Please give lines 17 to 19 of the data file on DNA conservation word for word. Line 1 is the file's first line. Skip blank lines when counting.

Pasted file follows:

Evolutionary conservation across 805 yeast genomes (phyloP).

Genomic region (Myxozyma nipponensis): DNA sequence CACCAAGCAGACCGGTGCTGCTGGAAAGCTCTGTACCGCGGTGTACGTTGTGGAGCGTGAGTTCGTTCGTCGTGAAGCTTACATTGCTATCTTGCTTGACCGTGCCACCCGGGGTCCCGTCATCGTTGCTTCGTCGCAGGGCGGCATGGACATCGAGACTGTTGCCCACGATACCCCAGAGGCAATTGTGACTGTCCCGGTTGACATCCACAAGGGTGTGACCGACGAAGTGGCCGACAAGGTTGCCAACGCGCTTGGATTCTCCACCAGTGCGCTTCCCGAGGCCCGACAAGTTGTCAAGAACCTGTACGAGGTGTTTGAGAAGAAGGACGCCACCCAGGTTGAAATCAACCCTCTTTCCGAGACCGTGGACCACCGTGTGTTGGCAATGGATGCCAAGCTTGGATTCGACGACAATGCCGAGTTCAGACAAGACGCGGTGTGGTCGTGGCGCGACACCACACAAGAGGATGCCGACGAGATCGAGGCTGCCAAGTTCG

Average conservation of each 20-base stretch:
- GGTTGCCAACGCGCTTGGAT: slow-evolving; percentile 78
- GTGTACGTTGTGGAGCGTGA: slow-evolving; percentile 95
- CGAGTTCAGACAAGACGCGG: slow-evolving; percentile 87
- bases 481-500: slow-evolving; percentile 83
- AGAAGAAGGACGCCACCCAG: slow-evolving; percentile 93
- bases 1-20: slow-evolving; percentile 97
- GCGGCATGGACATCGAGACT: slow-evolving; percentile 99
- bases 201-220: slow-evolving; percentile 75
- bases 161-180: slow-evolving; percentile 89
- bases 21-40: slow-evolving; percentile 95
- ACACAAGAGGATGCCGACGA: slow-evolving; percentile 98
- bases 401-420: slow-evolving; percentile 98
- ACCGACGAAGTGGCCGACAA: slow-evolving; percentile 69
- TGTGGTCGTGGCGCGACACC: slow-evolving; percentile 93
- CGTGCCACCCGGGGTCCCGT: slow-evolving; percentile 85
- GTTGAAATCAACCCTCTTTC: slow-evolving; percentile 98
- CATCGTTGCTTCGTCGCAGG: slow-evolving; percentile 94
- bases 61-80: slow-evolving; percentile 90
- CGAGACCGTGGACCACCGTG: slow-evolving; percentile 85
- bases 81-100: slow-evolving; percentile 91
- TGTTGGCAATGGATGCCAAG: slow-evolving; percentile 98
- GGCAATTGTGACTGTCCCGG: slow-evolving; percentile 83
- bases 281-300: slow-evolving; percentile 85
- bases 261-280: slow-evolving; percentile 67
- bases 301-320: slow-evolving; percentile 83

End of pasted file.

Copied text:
- TGTGGTCGTGGCGCGACACC: slow-evolving; percentile 93
- CGTGCCACCCGGGGTCCCGT: slow-evolving; percentile 85
- GTTGAAATCAACCCTCTTTC: slow-evolving; percentile 98